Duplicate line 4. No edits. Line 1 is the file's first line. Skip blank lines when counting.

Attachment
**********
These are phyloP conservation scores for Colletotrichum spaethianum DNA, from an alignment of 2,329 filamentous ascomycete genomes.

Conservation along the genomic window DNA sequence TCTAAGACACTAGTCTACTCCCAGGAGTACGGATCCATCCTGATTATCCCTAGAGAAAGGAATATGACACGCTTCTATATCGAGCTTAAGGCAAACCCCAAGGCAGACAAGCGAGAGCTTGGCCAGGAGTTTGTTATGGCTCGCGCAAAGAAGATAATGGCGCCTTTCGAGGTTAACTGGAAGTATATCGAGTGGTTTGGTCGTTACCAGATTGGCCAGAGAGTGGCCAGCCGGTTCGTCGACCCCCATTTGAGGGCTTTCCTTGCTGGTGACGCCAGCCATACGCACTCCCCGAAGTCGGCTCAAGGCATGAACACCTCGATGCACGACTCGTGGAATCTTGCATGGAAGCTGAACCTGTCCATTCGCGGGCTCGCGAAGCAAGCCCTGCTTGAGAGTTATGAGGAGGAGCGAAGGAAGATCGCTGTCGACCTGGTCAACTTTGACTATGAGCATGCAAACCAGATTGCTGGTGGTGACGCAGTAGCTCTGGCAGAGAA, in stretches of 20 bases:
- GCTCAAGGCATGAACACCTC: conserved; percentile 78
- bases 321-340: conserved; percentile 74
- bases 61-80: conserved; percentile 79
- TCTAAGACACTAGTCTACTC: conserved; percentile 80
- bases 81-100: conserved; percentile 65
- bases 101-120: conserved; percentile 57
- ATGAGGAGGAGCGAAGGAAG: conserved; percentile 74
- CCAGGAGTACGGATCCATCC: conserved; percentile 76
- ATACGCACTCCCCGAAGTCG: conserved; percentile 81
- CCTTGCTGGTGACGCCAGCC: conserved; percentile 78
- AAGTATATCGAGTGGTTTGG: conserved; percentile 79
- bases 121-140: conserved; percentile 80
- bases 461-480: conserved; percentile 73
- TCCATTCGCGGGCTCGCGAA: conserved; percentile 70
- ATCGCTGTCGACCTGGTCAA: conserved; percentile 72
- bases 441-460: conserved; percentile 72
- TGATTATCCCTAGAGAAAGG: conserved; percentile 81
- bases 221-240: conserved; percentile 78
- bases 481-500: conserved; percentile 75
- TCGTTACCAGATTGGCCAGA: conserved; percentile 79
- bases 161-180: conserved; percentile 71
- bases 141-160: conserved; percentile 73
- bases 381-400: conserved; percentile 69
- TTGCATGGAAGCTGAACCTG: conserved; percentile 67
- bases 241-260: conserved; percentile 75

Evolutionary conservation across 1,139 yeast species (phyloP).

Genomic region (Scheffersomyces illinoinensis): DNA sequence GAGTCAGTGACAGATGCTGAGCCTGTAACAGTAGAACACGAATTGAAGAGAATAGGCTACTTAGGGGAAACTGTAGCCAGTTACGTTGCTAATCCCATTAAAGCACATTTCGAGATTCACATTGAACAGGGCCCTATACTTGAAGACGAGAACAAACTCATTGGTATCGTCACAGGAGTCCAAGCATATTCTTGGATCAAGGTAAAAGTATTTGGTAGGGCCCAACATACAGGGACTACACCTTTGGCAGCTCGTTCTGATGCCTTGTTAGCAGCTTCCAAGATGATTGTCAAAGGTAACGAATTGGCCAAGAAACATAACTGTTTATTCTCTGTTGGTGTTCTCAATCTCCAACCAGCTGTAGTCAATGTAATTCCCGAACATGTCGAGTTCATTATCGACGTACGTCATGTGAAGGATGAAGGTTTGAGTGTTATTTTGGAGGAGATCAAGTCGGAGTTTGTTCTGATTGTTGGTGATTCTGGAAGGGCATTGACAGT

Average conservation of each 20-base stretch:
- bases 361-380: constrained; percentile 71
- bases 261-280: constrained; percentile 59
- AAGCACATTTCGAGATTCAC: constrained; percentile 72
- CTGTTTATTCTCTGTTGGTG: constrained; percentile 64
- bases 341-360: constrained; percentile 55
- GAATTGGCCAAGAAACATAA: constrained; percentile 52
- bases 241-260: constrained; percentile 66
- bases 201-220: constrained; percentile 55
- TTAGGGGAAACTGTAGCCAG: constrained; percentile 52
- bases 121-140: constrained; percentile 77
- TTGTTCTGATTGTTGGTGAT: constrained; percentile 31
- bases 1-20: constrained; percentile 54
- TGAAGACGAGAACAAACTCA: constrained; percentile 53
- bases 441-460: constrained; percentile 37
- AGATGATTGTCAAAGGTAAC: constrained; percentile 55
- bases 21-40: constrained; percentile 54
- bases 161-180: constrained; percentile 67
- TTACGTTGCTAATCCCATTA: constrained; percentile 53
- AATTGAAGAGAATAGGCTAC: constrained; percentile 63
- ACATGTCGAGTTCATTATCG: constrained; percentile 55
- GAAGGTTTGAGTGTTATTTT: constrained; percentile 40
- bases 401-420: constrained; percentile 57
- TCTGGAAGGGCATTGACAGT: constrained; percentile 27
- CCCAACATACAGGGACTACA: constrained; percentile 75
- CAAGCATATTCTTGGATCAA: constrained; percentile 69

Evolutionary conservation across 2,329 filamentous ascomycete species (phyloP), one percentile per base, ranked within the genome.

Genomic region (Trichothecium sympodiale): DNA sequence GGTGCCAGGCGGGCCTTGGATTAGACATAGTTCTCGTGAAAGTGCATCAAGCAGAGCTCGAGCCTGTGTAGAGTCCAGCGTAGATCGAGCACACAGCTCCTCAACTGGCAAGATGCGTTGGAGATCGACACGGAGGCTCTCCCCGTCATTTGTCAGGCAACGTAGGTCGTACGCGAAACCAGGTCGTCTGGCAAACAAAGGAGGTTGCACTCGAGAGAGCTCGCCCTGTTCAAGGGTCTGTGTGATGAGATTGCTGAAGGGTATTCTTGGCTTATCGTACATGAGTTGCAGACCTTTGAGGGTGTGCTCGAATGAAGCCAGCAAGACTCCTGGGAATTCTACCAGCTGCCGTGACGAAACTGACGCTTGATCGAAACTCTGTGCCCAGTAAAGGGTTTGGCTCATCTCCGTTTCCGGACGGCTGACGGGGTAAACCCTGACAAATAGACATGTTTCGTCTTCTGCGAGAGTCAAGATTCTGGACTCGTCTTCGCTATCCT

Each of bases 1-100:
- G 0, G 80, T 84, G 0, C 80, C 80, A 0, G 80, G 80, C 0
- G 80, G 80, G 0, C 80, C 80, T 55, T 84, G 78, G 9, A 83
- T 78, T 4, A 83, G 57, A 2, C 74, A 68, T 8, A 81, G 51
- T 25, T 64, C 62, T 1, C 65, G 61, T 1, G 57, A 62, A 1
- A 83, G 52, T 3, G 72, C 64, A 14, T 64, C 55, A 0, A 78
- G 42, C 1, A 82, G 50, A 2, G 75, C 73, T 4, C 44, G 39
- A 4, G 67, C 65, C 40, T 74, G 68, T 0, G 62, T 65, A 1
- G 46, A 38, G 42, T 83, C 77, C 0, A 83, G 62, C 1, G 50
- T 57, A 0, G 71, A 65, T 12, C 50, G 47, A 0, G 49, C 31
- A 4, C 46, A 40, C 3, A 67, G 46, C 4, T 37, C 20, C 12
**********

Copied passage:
- bases 321-340: conserved; percentile 74